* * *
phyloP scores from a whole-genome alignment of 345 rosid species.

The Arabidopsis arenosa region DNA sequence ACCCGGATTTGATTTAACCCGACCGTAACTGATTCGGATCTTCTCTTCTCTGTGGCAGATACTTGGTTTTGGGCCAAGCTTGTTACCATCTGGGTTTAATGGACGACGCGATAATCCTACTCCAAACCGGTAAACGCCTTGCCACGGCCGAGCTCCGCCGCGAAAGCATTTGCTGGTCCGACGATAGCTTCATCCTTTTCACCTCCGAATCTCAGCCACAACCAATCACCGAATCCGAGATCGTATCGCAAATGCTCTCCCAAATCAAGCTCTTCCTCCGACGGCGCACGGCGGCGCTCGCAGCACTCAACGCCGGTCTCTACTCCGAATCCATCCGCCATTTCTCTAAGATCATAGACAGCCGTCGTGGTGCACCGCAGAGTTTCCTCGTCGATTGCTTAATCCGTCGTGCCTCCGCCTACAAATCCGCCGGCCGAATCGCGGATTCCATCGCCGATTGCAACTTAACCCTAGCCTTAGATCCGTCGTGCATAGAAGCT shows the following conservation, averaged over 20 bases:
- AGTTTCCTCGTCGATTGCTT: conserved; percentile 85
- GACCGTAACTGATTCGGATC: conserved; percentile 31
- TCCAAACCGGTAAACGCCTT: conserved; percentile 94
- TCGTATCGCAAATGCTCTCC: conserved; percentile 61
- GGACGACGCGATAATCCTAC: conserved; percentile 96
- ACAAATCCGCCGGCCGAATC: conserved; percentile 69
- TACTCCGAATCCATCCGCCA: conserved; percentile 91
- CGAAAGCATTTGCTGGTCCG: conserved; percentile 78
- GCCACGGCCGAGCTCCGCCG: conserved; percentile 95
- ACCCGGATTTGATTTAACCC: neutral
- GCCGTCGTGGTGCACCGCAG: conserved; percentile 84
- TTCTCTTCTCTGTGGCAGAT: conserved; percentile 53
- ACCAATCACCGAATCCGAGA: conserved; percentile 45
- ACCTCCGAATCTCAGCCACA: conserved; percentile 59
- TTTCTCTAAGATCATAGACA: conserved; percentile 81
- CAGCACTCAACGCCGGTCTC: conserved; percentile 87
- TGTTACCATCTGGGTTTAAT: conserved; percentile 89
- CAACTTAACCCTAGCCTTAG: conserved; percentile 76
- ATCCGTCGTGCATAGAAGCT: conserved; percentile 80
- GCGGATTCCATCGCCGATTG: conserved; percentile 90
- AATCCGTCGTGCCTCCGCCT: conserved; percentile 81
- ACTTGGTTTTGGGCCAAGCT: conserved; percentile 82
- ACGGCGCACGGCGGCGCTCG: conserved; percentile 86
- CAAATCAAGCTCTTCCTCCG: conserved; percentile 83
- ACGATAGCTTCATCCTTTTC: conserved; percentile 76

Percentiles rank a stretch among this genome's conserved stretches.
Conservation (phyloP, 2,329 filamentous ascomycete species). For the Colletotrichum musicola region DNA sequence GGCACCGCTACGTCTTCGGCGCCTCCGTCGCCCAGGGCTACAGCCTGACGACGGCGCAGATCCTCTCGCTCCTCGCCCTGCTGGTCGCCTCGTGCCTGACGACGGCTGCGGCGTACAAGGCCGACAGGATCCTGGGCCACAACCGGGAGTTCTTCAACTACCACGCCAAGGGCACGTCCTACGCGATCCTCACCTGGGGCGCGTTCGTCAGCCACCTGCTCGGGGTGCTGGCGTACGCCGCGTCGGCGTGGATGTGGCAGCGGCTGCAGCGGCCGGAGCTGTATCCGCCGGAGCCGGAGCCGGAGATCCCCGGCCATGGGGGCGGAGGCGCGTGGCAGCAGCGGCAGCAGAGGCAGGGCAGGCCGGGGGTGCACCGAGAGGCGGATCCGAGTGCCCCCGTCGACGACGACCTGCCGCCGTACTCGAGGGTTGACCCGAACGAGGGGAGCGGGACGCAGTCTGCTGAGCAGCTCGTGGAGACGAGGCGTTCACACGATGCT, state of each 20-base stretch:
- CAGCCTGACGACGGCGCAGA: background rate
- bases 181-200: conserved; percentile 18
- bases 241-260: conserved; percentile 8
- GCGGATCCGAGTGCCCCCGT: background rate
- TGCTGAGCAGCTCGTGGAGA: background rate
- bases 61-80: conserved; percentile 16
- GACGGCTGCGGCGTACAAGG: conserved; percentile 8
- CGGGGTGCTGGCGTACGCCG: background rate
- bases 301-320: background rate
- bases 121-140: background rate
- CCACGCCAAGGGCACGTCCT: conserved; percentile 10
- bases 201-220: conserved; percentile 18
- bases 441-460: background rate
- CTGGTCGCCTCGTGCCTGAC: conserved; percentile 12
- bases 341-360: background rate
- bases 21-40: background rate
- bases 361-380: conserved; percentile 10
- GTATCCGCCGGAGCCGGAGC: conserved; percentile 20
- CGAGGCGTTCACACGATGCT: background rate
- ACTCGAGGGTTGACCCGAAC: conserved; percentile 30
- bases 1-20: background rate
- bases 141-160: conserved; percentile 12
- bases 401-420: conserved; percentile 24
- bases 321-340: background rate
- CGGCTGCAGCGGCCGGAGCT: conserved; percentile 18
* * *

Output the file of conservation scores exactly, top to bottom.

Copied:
phyloP scores from a whole-genome alignment of 345 rosid species.

The Arabidopsis arenosa region DNA sequence ACCCGGATTTGATTTAACCCGACCGTAACTGATTCGGATCTTCTCTTCTCTGTGGCAGATACTTGGTTTTGGGCCAAGCTTGTTACCATCTGGGTTTAATGGACGACGCGATAATCCTACTCCAAACCGGTAAACGCCTTGCCACGGCCGAGCTCCGCCGCGAAAGCATTTGCTGGTCCGACGATAGCTTCATCCTTTTCACCTCCGAATCTCAGCCACAACCAATCACCGAATCCGAGATCGTATCGCAAATGCTCTCCCAAATCAAGCTCTTCCTCCGACGGCGCACGGCGGCGCTCGCAGCACTCAACGCCGGTCTCTACTCCGAATCCATCCGCCATTTCTCTAAGATCATAGACAGCCGTCGTGGTGCACCGCAGAGTTTCCTCGTCGATTGCTTAATCCGTCGTGCCTCCGCCTACAAATCCGCCGGCCGAATCGCGGATTCCATCGCCGATTGCAACTTAACCCTAGCCTTAGATCCGTCGTGCATAGAAGCT shows the following conservation, averaged over 20 bases:
- AGTTTCCTCGTCGATTGCTT: conserved; percentile 85
- GACCGTAACTGATTCGGATC: conserved; percentile 31
- TCCAAACCGGTAAACGCCTT: conserved; percentile 94
- TCGTATCGCAAATGCTCTCC: conserved; percentile 61
- GGACGACGCGATAATCCTAC: conserved; percentile 96
- ACAAATCCGCCGGCCGAATC: conserved; percentile 69
- TACTCCGAATCCATCCGCCA: conserved; percentile 91
- CGAAAGCATTTGCTGGTCCG: conserved; percentile 78
- GCCACGGCCGAGCTCCGCCG: conserved; percentile 95
- ACCCGGATTTGATTTAACCC: neutral
- GCCGTCGTGGTGCACCGCAG: conserved; percentile 84
- TTCTCTTCTCTGTGGCAGAT: conserved; percentile 53
- ACCAATCACCGAATCCGAGA: conserved; percentile 45
- ACCTCCGAATCTCAGCCACA: conserved; percentile 59
- TTTCTCTAAGATCATAGACA: conserved; percentile 81
- CAGCACTCAACGCCGGTCTC: conserved; percentile 87
- TGTTACCATCTGGGTTTAAT: conserved; percentile 89
- CAACTTAACCCTAGCCTTAG: conserved; percentile 76
- ATCCGTCGTGCATAGAAGCT: conserved; percentile 80
- GCGGATTCCATCGCCGATTG: conserved; percentile 90
- AATCCGTCGTGCCTCCGCCT: conserved; percentile 81
- ACTTGGTTTTGGGCCAAGCT: conserved; percentile 82
- ACGGCGCACGGCGGCGCTCG: conserved; percentile 86
- CAAATCAAGCTCTTCCTCCG: conserved; percentile 83
- ACGATAGCTTCATCCTTTTC: conserved; percentile 76

Percentiles rank a stretch among this genome's conserved stretches.
Conservation (phyloP, 2,329 filamentous ascomycete species). For the Colletotrichum musicola region DNA sequence GGCACCGCTACGTCTTCGGCGCCTCCGTCGCCCAGGGCTACAGCCTGACGACGGCGCAGATCCTCTCGCTCCTCGCCCTGCTGGTCGCCTCGTGCCTGACGACGGCTGCGGCGTACAAGGCCGACAGGATCCTGGGCCACAACCGGGAGTTCTTCAACTACCACGCCAAGGGCACGTCCTACGCGATCCTCACCTGGGGCGCGTTCGTCAGCCACCTGCTCGGGGTGCTGGCGTACGCCGCGTCGGCGTGGATGTGGCAGCGGCTGCAGCGGCCGGAGCTGTATCCGCCGGAGCCGGAGCCGGAGATCCCCGGCCATGGGGGCGGAGGCGCGTGGCAGCAGCGGCAGCAGAGGCAGGGCAGGCCGGGGGTGCACCGAGAGGCGGATCCGAGTGCCCCCGTCGACGACGACCTGCCGCCGTACTCGAGGGTTGACCCGAACGAGGGGAGCGGGACGCAGTCTGCTGAGCAGCTCGTGGAGACGAGGCGTTCACACGATGCT, state of each 20-base stretch:
- CAGCCTGACGACGGCGCAGA: background rate
- bases 181-200: conserved; percentile 18
- bases 241-260: conserved; percentile 8
- GCGGATCCGAGTGCCCCCGT: background rate
- TGCTGAGCAGCTCGTGGAGA: background rate
- bases 61-80: conserved; percentile 16
- GACGGCTGCGGCGTACAAGG: conserved; percentile 8
- CGGGGTGCTGGCGTACGCCG: background rate
- bases 301-320: background rate
- bases 121-140: background rate
- CCACGCCAAGGGCACGTCCT: conserved; percentile 10
- bases 201-220: conserved; percentile 18
- bases 441-460: background rate
- CTGGTCGCCTCGTGCCTGAC: conserved; percentile 12
- bases 341-360: background rate
- bases 21-40: background rate
- bases 361-380: conserved; percentile 10
- GTATCCGCCGGAGCCGGAGC: conserved; percentile 20
- CGAGGCGTTCACACGATGCT: background rate
- ACTCGAGGGTTGACCCGAAC: conserved; percentile 30
- bases 1-20: background rate
- bases 141-160: conserved; percentile 12
- bases 401-420: conserved; percentile 24
- bases 321-340: background rate
- CGGCTGCAGCGGCCGGAGCT: conserved; percentile 18